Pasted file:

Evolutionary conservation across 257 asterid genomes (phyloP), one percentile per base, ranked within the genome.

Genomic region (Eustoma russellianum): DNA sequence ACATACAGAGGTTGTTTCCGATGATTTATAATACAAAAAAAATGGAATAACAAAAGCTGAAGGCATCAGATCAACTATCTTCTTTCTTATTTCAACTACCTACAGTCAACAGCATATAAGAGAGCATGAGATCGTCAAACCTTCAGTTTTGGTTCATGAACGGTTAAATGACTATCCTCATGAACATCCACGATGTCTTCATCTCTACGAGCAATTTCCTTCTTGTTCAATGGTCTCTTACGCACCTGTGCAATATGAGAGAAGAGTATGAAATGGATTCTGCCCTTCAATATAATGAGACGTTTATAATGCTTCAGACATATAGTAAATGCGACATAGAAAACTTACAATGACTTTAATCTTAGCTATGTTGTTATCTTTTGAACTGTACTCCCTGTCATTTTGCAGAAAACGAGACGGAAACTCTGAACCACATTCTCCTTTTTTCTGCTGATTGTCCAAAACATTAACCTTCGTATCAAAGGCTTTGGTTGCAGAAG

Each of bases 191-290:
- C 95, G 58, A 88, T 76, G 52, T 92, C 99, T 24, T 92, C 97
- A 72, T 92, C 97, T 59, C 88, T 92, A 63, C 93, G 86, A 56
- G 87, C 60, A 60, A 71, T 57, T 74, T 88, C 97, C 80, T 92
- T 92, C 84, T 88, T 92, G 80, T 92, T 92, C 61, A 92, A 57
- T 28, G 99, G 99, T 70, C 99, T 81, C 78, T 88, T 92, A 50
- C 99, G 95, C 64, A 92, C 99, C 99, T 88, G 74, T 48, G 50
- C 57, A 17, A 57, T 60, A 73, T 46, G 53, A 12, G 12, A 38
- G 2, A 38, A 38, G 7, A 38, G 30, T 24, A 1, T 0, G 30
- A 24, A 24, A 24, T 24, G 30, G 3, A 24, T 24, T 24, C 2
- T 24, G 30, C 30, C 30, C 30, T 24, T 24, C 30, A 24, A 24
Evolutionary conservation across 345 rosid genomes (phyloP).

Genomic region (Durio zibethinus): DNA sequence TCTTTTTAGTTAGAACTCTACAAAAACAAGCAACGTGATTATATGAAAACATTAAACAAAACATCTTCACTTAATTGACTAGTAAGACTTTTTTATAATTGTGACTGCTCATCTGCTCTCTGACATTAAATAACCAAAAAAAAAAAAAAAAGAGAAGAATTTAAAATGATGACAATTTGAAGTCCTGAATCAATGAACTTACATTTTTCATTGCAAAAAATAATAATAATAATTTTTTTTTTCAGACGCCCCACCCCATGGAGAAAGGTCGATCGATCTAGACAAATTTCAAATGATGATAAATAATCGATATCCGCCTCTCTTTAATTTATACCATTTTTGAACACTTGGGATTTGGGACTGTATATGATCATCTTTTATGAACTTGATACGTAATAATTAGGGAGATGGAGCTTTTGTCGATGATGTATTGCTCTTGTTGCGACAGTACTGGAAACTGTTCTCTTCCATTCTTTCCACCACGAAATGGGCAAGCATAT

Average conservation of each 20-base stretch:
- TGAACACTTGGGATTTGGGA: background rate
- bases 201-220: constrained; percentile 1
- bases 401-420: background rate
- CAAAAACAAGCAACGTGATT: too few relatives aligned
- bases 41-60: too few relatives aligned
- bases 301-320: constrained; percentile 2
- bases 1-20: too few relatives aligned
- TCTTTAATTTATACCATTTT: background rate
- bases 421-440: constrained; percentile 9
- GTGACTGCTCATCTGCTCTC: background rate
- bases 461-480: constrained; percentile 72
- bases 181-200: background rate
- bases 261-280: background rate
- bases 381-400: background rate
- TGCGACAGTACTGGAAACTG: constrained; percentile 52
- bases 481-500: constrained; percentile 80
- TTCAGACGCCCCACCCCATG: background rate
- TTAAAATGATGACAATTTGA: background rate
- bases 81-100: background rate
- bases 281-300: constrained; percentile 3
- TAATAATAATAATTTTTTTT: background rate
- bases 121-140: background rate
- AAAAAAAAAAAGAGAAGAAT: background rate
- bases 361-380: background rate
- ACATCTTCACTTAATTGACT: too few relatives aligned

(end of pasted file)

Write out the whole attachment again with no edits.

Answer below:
Evolutionary conservation across 257 asterid genomes (phyloP), one percentile per base, ranked within the genome.

Genomic region (Eustoma russellianum): DNA sequence ACATACAGAGGTTGTTTCCGATGATTTATAATACAAAAAAAATGGAATAACAAAAGCTGAAGGCATCAGATCAACTATCTTCTTTCTTATTTCAACTACCTACAGTCAACAGCATATAAGAGAGCATGAGATCGTCAAACCTTCAGTTTTGGTTCATGAACGGTTAAATGACTATCCTCATGAACATCCACGATGTCTTCATCTCTACGAGCAATTTCCTTCTTGTTCAATGGTCTCTTACGCACCTGTGCAATATGAGAGAAGAGTATGAAATGGATTCTGCCCTTCAATATAATGAGACGTTTATAATGCTTCAGACATATAGTAAATGCGACATAGAAAACTTACAATGACTTTAATCTTAGCTATGTTGTTATCTTTTGAACTGTACTCCCTGTCATTTTGCAGAAAACGAGACGGAAACTCTGAACCACATTCTCCTTTTTTCTGCTGATTGTCCAAAACATTAACCTTCGTATCAAAGGCTTTGGTTGCAGAAG

Each of bases 191-290:
- C 95, G 58, A 88, T 76, G 52, T 92, C 99, T 24, T 92, C 97
- A 72, T 92, C 97, T 59, C 88, T 92, A 63, C 93, G 86, A 56
- G 87, C 60, A 60, A 71, T 57, T 74, T 88, C 97, C 80, T 92
- T 92, C 84, T 88, T 92, G 80, T 92, T 92, C 61, A 92, A 57
- T 28, G 99, G 99, T 70, C 99, T 81, C 78, T 88, T 92, A 50
- C 99, G 95, C 64, A 92, C 99, C 99, T 88, G 74, T 48, G 50
- C 57, A 17, A 57, T 60, A 73, T 46, G 53, A 12, G 12, A 38
- G 2, A 38, A 38, G 7, A 38, G 30, T 24, A 1, T 0, G 30
- A 24, A 24, A 24, T 24, G 30, G 3, A 24, T 24, T 24, C 2
- T 24, G 30, C 30, C 30, C 30, T 24, T 24, C 30, A 24, A 24
Evolutionary conservation across 345 rosid genomes (phyloP).

Genomic region (Durio zibethinus): DNA sequence TCTTTTTAGTTAGAACTCTACAAAAACAAGCAACGTGATTATATGAAAACATTAAACAAAACATCTTCACTTAATTGACTAGTAAGACTTTTTTATAATTGTGACTGCTCATCTGCTCTCTGACATTAAATAACCAAAAAAAAAAAAAAAAGAGAAGAATTTAAAATGATGACAATTTGAAGTCCTGAATCAATGAACTTACATTTTTCATTGCAAAAAATAATAATAATAATTTTTTTTTTCAGACGCCCCACCCCATGGAGAAAGGTCGATCGATCTAGACAAATTTCAAATGATGATAAATAATCGATATCCGCCTCTCTTTAATTTATACCATTTTTGAACACTTGGGATTTGGGACTGTATATGATCATCTTTTATGAACTTGATACGTAATAATTAGGGAGATGGAGCTTTTGTCGATGATGTATTGCTCTTGTTGCGACAGTACTGGAAACTGTTCTCTTCCATTCTTTCCACCACGAAATGGGCAAGCATAT

Average conservation of each 20-base stretch:
- TGAACACTTGGGATTTGGGA: background rate
- bases 201-220: constrained; percentile 1
- bases 401-420: background rate
- CAAAAACAAGCAACGTGATT: too few relatives aligned
- bases 41-60: too few relatives aligned
- bases 301-320: constrained; percentile 2
- bases 1-20: too few relatives aligned
- TCTTTAATTTATACCATTTT: background rate
- bases 421-440: constrained; percentile 9
- GTGACTGCTCATCTGCTCTC: background rate
- bases 461-480: constrained; percentile 72
- bases 181-200: background rate
- bases 261-280: background rate
- bases 381-400: background rate
- TGCGACAGTACTGGAAACTG: constrained; percentile 52
- bases 481-500: constrained; percentile 80
- TTCAGACGCCCCACCCCATG: background rate
- TTAAAATGATGACAATTTGA: background rate
- bases 81-100: background rate
- bases 281-300: constrained; percentile 3
- TAATAATAATAATTTTTTTT: background rate
- bases 121-140: background rate
- AAAAAAAAAAAGAGAAGAAT: background rate
- bases 361-380: background rate
- ACATCTTCACTTAATTGACT: too few relatives aligned